On that same article, another reader identified as “Disappointed” shared his thoughts on the decline of that once great city….
I worked in Detroit for a few years a while back. I was fascinated by the crumbling ruins, drove around to see a lot of them after work (a couple of times I drove through neighborhoods that I can tell you now I would not go near, even in the daytime). It was sad and fascinating at the same time. I would not even THINK of doing that now, it would be highly dangerous. I would not even work in Detroit now.
#10 But it isn’t just Detroit that is falling apart. This kind of thing is happening all over the country. A reader identified as Golden Child recently left the following comment on my website….
Much of America is like Detroit. America is rotting from California to West Virginia to Baltimore. It’s the same song across the United States. High unemployment, falling rent and or house prices, massive police lay-offs, giant spikes in crime accompanied by a rising cost of living and fewer job opportunities. Vallejo and Oakland, California are very much like Detroit. Vallejo ranked as the ninth most miserable city in America according to Forbes. Oakland and Vallejo have laid off nearly half of their police forces. You can get an apartment in Vallejo or Oakland for $200-600 a month although the median monthly rent in California is well over a thousand dollars with Bay Area rent being generally higher. There is a reason why rent is so comparably dirt cheap in those cities. San Francisco-Oakland-Vallejo collectively make up the car-theft capital of the United States. Northern CA cities like Oakland, Richmond and Stockton are regulars on the top ten most dangerous cities in America list. Baltimore, MD is also very much like Detroit with its thousands of abandoned rowhomes, high concentration of Black poverty, drugs and violence. Camden, NJ, East St. Louis, Gary Indiana are all no different from the D. Even large sections of wealthy world class cities like DC, NYC and San Francisco are impoverished quasi-third world hellholes. Southeast DC has the highest unemployment rate of anywhere in America despite the fact that DC is the richest city and metro in America. NYC has the widest income inequality gap of any metro area. Massive swaths of NYC are dangerous towering project buildings packed with working poor minorities. SF is home to some of the most sub-standard public housing in America in neighborhoods like Hunter’s Point, Sunnydale and Potrero Hill. America has been rotting from the core since at least the 70′s.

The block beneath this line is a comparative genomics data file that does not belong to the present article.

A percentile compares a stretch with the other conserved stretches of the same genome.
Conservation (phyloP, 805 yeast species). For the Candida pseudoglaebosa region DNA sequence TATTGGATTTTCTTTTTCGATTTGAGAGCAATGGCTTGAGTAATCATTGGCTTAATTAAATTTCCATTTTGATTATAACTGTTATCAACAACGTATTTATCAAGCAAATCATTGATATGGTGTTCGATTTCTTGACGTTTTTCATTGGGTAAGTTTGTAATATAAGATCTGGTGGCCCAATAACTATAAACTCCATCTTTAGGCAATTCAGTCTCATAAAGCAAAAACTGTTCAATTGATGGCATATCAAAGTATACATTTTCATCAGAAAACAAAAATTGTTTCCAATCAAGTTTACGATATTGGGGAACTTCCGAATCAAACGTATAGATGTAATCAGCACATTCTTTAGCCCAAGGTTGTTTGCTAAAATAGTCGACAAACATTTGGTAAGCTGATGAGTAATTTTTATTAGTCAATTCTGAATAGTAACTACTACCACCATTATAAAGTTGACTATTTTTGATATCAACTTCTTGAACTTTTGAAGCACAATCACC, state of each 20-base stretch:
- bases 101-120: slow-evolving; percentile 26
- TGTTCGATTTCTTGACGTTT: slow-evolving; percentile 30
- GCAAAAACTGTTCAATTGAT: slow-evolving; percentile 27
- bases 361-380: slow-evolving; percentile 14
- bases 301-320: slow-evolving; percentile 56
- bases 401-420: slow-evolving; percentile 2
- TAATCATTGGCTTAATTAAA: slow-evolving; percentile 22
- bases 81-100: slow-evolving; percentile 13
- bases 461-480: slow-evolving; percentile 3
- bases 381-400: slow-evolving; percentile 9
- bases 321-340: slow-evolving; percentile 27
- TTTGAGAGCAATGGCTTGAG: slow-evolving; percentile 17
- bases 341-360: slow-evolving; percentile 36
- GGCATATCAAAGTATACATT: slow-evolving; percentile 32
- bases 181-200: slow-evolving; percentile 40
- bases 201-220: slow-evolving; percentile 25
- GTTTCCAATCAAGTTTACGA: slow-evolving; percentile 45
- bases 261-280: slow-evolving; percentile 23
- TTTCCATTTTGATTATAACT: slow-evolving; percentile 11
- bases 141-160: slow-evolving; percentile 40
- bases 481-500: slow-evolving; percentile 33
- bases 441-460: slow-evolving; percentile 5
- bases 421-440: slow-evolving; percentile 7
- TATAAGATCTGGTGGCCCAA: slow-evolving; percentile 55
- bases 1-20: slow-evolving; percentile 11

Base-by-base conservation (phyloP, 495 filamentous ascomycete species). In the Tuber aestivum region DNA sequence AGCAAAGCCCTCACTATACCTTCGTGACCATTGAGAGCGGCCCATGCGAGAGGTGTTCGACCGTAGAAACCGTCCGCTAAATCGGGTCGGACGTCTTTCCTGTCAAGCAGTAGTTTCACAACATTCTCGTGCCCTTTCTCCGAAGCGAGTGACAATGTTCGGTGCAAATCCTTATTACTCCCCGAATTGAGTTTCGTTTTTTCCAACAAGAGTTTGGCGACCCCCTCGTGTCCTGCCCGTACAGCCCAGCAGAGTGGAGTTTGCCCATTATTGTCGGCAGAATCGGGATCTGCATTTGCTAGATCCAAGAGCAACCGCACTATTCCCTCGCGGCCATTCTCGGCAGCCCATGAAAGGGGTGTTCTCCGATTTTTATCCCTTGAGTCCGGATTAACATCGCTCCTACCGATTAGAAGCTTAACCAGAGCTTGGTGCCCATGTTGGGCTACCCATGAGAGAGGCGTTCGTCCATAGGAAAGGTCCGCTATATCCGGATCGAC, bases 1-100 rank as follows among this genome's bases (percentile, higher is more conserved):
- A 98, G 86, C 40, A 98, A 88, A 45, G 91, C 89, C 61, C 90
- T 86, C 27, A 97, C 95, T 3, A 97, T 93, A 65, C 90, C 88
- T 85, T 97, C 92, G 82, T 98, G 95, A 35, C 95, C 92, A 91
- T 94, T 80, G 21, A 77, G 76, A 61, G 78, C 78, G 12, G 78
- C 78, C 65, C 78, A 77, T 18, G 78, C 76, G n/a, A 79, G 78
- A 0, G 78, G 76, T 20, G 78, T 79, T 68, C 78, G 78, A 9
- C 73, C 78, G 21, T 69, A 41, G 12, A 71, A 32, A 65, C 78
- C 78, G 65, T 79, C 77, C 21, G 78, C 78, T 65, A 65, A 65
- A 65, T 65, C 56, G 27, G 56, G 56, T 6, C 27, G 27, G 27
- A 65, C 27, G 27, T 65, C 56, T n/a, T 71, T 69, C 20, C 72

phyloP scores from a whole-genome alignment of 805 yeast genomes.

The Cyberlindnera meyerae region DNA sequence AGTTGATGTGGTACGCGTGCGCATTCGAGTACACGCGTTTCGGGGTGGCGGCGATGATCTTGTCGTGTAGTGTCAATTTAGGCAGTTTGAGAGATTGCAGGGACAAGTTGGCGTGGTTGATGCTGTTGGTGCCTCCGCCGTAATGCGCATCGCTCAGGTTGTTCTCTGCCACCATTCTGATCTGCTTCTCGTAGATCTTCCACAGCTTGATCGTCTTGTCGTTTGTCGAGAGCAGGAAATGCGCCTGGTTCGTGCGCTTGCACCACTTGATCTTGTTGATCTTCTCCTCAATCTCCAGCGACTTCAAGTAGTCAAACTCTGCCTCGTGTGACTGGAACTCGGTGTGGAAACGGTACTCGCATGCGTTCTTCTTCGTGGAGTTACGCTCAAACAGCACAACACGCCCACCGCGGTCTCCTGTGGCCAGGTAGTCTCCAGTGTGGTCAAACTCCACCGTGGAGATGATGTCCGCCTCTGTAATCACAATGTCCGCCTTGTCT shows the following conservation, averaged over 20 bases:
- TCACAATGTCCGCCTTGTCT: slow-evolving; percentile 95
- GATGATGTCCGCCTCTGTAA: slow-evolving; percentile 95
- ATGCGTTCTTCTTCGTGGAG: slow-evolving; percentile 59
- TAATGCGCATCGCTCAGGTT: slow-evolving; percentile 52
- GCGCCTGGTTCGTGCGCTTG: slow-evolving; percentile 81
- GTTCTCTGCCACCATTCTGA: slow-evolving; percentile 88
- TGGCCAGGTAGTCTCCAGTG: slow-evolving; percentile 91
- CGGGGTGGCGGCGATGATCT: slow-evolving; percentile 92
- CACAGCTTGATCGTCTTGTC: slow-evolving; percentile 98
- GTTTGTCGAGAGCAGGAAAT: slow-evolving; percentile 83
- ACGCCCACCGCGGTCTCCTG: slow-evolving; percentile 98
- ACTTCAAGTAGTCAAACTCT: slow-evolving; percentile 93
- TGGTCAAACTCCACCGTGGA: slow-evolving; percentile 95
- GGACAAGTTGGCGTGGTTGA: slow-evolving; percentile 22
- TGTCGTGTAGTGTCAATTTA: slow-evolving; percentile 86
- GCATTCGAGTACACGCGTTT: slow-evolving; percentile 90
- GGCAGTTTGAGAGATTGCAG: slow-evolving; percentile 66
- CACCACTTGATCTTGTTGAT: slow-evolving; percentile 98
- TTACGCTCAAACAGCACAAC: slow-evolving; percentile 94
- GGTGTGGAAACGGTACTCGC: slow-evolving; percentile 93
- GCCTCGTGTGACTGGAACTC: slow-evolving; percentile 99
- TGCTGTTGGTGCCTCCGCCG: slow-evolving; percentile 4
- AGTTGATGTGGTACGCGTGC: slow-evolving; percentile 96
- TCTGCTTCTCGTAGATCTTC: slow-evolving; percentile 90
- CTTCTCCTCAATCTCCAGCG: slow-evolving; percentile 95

Sadly, this is just the beginning.
As the economic decline of this nation accelerates, people are going to become much more desperate.
And desperate people do desperate things.